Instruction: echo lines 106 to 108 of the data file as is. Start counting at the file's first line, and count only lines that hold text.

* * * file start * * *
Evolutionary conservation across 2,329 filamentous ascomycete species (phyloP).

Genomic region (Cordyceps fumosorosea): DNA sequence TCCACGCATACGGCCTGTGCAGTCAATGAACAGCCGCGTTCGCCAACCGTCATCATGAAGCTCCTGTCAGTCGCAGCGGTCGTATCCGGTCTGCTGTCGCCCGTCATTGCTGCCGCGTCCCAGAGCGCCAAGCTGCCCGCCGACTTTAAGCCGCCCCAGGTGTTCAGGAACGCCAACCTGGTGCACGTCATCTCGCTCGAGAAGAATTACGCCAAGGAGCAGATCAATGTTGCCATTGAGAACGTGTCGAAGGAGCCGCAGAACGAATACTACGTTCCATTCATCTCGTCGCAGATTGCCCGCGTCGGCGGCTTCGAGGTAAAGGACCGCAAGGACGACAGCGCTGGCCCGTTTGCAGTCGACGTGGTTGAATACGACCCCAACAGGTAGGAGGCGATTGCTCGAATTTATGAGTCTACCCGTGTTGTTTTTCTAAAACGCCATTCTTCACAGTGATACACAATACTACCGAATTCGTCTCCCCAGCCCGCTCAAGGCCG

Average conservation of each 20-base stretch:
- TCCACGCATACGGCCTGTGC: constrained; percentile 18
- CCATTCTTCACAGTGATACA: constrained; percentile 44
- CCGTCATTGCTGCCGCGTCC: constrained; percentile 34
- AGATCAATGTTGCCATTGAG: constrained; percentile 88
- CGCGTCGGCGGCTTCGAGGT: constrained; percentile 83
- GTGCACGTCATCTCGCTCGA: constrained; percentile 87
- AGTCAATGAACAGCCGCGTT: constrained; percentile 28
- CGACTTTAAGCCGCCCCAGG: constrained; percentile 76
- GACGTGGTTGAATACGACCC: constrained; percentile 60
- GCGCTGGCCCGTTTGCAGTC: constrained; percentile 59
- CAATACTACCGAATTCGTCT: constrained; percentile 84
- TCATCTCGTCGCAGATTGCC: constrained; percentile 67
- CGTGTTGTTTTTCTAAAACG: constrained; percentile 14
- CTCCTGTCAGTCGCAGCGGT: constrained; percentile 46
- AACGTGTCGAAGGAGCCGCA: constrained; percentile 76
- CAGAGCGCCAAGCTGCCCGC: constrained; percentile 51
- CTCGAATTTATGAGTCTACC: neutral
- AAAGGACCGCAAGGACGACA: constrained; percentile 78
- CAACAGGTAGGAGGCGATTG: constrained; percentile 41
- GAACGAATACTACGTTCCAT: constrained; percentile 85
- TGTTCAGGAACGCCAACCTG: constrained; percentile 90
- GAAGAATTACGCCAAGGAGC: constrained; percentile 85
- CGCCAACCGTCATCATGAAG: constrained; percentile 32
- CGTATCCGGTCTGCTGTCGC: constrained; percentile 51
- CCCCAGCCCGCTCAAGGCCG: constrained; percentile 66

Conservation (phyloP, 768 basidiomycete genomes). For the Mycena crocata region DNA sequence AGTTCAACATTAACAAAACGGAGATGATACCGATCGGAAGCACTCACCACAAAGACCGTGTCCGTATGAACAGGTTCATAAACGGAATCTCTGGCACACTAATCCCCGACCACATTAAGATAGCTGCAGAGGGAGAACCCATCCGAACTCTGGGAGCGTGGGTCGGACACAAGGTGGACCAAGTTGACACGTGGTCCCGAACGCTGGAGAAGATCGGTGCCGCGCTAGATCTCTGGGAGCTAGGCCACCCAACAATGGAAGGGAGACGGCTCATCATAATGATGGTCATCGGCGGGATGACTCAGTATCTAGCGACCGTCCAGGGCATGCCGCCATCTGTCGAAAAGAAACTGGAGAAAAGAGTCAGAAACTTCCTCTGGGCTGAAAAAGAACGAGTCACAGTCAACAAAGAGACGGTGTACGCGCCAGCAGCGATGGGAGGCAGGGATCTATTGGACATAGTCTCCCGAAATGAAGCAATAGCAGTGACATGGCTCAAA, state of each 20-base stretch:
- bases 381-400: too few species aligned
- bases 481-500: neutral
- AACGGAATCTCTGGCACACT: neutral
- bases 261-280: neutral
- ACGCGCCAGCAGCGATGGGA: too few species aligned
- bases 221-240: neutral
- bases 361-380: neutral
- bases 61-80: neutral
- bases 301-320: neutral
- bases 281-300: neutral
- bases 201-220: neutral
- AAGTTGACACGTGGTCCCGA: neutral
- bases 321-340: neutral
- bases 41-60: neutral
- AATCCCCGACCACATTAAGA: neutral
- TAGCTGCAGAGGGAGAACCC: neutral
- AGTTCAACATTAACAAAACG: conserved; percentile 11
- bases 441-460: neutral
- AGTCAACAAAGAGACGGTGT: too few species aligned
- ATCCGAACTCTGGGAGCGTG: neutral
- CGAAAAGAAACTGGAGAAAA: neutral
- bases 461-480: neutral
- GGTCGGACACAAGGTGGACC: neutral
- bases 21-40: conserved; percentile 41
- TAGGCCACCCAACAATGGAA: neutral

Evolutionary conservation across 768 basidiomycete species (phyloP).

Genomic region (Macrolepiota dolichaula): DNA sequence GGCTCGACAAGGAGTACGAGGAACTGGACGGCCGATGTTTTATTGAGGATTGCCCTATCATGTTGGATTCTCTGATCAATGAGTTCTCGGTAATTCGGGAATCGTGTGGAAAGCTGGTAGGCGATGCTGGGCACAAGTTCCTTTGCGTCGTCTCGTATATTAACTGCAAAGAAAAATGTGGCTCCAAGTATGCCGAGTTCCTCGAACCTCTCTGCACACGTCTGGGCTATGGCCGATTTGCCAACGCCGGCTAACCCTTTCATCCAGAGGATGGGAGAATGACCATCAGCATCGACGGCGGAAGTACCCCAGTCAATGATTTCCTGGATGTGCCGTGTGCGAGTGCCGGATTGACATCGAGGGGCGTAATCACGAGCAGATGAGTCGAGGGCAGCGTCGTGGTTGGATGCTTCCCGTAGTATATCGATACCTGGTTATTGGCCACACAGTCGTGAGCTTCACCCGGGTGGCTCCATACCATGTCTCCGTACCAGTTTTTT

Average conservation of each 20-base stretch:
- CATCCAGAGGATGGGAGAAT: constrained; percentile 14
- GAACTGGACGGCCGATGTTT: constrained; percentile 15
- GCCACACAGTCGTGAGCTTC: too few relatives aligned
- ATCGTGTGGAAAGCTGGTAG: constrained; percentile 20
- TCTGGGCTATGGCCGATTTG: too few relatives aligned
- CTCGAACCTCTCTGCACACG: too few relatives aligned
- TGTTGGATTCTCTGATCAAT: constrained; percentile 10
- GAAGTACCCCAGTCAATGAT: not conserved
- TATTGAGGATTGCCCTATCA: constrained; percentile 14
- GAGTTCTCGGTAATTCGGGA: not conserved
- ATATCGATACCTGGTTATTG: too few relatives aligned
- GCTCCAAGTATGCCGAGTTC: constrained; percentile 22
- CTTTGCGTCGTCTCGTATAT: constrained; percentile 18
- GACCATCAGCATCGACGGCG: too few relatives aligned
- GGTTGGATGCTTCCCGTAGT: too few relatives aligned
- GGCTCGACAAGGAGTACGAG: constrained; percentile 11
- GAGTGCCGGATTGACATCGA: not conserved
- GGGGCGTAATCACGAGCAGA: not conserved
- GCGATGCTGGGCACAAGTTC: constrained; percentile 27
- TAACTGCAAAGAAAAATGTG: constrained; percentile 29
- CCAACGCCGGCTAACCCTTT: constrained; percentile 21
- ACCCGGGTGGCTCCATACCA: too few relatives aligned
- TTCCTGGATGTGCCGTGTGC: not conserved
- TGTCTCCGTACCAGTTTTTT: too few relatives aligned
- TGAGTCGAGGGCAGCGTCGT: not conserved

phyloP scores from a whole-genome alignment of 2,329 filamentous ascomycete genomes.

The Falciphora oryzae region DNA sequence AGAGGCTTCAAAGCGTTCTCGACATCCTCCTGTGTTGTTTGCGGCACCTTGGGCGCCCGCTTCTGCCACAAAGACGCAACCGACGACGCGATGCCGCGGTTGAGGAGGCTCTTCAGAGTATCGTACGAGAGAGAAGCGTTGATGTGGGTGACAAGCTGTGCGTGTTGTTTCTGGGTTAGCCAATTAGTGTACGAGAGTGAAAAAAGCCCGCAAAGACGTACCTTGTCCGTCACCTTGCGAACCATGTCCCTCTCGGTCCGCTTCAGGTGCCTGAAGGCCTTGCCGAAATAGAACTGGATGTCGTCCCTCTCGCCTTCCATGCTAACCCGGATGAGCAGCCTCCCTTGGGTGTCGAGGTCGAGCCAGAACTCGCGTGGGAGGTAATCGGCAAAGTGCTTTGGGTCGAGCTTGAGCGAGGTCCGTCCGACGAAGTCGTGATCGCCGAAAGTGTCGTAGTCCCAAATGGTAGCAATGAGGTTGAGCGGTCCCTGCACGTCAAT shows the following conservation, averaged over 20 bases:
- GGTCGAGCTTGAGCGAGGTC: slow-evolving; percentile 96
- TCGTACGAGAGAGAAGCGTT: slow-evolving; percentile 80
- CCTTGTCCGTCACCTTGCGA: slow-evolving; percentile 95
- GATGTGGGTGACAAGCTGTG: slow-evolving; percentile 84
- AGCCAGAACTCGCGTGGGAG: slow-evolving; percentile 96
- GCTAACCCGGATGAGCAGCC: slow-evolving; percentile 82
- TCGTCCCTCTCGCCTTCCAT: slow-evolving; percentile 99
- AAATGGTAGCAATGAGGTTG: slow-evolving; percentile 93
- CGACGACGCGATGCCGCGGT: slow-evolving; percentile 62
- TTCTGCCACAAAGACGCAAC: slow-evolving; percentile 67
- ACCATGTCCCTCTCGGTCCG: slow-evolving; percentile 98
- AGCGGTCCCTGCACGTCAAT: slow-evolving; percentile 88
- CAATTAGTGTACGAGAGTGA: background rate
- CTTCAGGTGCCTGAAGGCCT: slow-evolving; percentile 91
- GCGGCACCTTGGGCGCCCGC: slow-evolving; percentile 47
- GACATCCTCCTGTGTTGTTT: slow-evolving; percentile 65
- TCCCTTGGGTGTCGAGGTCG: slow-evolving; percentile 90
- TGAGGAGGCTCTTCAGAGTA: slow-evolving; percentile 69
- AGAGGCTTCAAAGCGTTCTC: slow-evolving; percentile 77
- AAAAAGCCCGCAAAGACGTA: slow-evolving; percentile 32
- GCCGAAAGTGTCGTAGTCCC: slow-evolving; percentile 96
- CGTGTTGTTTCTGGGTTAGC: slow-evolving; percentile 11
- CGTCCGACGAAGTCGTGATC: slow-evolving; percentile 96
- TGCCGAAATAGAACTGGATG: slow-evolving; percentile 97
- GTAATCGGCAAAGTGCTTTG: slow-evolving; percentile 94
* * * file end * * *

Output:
- CGTGTTGTTTCTGGGTTAGC: slow-evolving; percentile 11
- CGTCCGACGAAGTCGTGATC: slow-evolving; percentile 96
- TGCCGAAATAGAACTGGATG: slow-evolving; percentile 97